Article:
This book has been on my list for a while, especially as Besky has another work out (“The Darjeeling Distinction”); but it wasn’t something I was going out of my way to track down. The synopsis given for this book was unclear, and that prevented me from picking it up sooner. When I did, it was because I spotted it on the shelf at a secondhand bookshop. Which is usually where I scoop most of my purchases.

I definitely underestimated it, and this book ended up pretty heavily tabbed when I was done with it. I think it’s a solid read, something I’m happy to keep on my shelf.

The intent of Besky’s essay is to delve into what defines “quality”, a sort of nebulas goal that left me a little puzzled going in. But in doing so, she’s written one of the few modern and accessible publications that details the history of (British) tea blending, tasting, and science. The impact of Indian Identity on tea (and tea on Indian Identity) leading up to, and following, Indian Independence, and the legal and political climate surrounding tea in Britain (the legal stance on blending and health claims specifically).

All of this serves to explore the tea market’s pursuit of “quality”, but for me personally, compiles a lot of history and context that previously remained scattered across multiple texts (or never put to second hand source in the first place). There are certainly other books that detail a lot of this (Rappaport’s “A Thirst for Empire” immediately comes to mind, a work Besky references often here, but that was definitely a beast of a book), but I don’t think any works weave things together as deftly as Besky does, coupled with her own first-hand accounts learning under tea brokers in India, new and old.

Having gone into my Tea Journey reading several of C.R. Harler’s works, and being familiar with Gervas Huxley and William Ukers, I was surprised to see Harler pop up multiple times here. This is probably the most I’ve read about Harler’s life and influence. I’d tried previously on multiple occasions to research his life and role in the industry, but ran into dead ends–mostly due to a lack of digitization.

He played a role in early attempts to standardize tea tasting (especially for brokers), define terminology, and in early research of tannins and tea chemistry.  I’ve been trying to find his proposed list of tea tasting terms, and any of his essays or publications outside of his three main books (Tea Growing, Tea Manufacture, and The Culture and Marketing of Tea), but unfortunately I haven’t had any luck. I’m particularly interested in this early development of tasting and cupping standards, especially of tea tasting mugs/cupping sets, unfortunately there wasn’t much there. I wouldn’t know where to begin to look.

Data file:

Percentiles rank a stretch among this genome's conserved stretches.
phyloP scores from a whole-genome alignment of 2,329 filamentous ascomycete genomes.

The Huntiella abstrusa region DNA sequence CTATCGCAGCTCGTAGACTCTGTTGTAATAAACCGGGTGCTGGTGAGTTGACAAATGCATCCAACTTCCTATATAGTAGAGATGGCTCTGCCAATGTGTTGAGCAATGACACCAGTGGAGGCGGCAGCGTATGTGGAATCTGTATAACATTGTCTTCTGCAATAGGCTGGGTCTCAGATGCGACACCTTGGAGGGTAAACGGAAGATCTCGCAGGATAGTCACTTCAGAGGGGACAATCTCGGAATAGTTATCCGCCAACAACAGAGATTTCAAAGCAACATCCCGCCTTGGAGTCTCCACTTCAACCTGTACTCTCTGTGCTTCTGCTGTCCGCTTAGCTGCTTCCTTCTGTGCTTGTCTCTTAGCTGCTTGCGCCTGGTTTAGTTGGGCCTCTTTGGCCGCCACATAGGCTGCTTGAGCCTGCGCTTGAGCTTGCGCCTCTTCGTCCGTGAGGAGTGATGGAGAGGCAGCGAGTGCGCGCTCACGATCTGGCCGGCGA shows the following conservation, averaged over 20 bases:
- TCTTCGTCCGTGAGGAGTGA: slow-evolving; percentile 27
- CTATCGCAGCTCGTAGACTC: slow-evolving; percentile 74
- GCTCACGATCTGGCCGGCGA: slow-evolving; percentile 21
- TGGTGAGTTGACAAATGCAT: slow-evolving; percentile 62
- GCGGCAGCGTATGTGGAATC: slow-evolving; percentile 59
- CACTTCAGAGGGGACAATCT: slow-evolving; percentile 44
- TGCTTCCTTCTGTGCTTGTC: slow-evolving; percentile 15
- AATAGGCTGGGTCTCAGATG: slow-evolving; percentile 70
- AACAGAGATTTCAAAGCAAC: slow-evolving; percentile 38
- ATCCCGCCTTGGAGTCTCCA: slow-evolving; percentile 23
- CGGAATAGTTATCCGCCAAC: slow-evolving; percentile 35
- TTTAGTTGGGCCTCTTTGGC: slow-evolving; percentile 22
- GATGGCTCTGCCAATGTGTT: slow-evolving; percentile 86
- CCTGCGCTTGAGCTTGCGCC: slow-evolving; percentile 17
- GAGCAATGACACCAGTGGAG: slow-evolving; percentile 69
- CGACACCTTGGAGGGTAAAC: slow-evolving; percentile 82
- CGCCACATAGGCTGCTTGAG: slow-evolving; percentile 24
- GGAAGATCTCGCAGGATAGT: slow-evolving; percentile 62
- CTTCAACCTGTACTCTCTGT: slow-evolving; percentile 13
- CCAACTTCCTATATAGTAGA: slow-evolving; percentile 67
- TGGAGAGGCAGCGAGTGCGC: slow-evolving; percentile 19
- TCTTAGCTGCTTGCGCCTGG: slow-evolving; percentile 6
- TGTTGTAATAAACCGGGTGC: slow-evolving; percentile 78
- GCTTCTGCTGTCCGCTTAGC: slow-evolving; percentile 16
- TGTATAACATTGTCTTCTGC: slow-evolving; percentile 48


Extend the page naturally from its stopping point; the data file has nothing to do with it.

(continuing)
There’s been several fantastic publications on tea as of late, on lots of different areas of interest. I just wish I was as prolific a reader as I used to be. The Tea Book List I originally started as a “personal wishlist” quickly evolved into a general means to keep track of what was out there. It’s now a resource I keep updated on Many of these works are longform essays, which can be difficult to digest, and I recognize I’m getting something different out of Besky’s work than was probably intended.

All in all, I found her writing fairly engaging, but as far as essays go they can still be difficult to pick up, and I found myself putting down and picking this book up several times through 2022. I finished reading it around late summer, but was having trouble making myself sit down to write about it. Despite that, I had something like forty tabs left in the book. I managed to summarize things down to only three pages of notes.

I think this is a good read, if you’re interested in India’s tea history, especially post-British. There are some others that are weighty, but this is fairly digestible, and intermingled with personal accounts. It’s still a fairly new publication; it’s really only recently shuffled off bookstore shelves. $40 isn’t bad new, but it hasn’t come down much from that price yet.